A good layering system also means that you are always at the perfect temperature (not for me).

A waterproof outer layer means you don’t shiver in the cold as much.

Most of these problems wouldn’t be problems if it didn’t rain. You won’t get wet when its raining right? (unless you sweat a lot like me)

Well, it rained and I had to pass my jacket to Chen Ran because she didn’t expect to need a waterproof layer for the hike up to the base camp.

And I got wet 🙁

Ok, you can start reading from here.

After a painful day trek to the base camp, we arrived and set up camp. We were going for the Second Peak this time(I went for the first peak the last time I was here), it’s a more challenging peak with a more steep ascent to the summit. I was very tired because I still wasn’t done acclimatizing to the altitude. Before we actually set up our tent, we were given the choice to rent one of the houses(some brick buildings) for the night, so we could be sheltered from the incoming rain and wind.

We declined.

I also woke up with a wet sleeping bag.

Well I think those two lines pretty much summarized how bad the weather conditions were.

In case you didn’t get it, it was POURING. We were supposed to go for our summit push at 4am.

When I woke up at 11pm, I thought it was just a litle bit of rain, we could still summit the next day.

12am, rain.

1am, rain

2am, rain

3am, rain with the heavy wind going WHOOSH WHOOSH.

And thus I decided that it wouldn’t be good going for a summit push in the weather conditions that were presented to me.

I later learned that it was a good choice. At our lunch point, we met a fellow hiker who had decided to go ahead with the summit push, he had to turn back at the icy terrain because of the heavy snowfall.

I credit myself for my smartness (and also laziness, but SHUSH) for not doing the summit push.

Huh so sian ah? Didn’t manage to hit the summit.

Well, although I didn’t manage to hit the summit, the hike to base camp was still as beautiful as I remember it, I’ll share some photos that I took of the same places just to show the differences in Summer and Winter.

Frozen rivers that mountaintops all have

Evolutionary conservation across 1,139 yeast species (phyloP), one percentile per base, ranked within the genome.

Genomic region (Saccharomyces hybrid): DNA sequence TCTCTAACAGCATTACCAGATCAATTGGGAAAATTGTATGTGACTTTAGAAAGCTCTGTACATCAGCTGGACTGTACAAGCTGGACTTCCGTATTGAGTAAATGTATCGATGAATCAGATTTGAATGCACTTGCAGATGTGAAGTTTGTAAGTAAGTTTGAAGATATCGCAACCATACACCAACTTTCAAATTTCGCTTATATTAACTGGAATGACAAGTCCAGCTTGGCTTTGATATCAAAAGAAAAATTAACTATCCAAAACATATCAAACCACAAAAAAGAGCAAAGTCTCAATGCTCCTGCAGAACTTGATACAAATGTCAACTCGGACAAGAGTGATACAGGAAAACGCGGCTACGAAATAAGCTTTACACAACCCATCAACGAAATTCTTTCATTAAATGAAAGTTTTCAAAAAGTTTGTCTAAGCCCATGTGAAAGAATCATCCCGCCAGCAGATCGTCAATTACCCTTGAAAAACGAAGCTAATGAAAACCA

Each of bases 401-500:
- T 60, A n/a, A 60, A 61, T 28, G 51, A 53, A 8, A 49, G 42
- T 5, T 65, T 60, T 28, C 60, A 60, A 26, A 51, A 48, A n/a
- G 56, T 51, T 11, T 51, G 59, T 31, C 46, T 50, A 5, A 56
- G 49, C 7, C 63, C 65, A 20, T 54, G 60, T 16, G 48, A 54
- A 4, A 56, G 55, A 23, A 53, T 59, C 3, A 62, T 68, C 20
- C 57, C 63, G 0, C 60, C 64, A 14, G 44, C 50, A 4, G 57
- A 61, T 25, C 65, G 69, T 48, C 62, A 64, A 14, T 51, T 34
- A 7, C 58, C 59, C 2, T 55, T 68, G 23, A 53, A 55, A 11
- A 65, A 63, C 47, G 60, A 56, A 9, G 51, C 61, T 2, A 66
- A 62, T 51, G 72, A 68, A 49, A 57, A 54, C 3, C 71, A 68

Ice has all melted off, showing off the tributaries into the river below
Budget snow-capped mountains?
No-snow capped mountains

 

No prizes for guessing which is in which season.

So this trip was a failure?

I think the trip was a time for introspect and reflection. Hours of walking with only your thoughts to entertain you.

I’ll just share this train of thought that I had been entertaining for a while.

Sometimes stuff just fails, and it’s totally out of your control. Sometimes maybe it’s you. Oftentimes it’s hard to discern between the two groups. Growing up, I don’t think I had a lot of opportunities to shine, and I think it’s all my fault. Responsibilities always were shirked, work was always procrastinated and expectations were always disappointed.

I think I’ve grown up in a culture of accepting failure too much, so much so that sometimes I expect failure before the task is even tried.

In Cheerleading, sometimes the stunt fails because the people executing the stunt were already expecting it to fail in the first place, I think that onus is on me most of the time.

It’s a fault of mine, and it’ll remain a fault until I decide to do something about it.

What was that

My replacement for the HASS section for the week, I think it’s somewhat relevant since we didn’t manage to climb Siguniang this time.

For the rest of the trip, we did some traveling in the Tibetian Plateau, here and some cool photos that I snapped for the rest of the trip.

A Tibetan village visible off in the far distance from our bus
A photo of Mt Yala, a mountain rich in Tibetan culture
Tibetan flags on the side of a mountain, some had greetings to tourists.

 

Tibetan prayer flags

 

Many thanks to my fellow travelers, Ben and May for the photos because I’m lazy and didn’t snap many.

 

I’ll be ending off the blog here, as always, I’ll catch you next week.

-Dan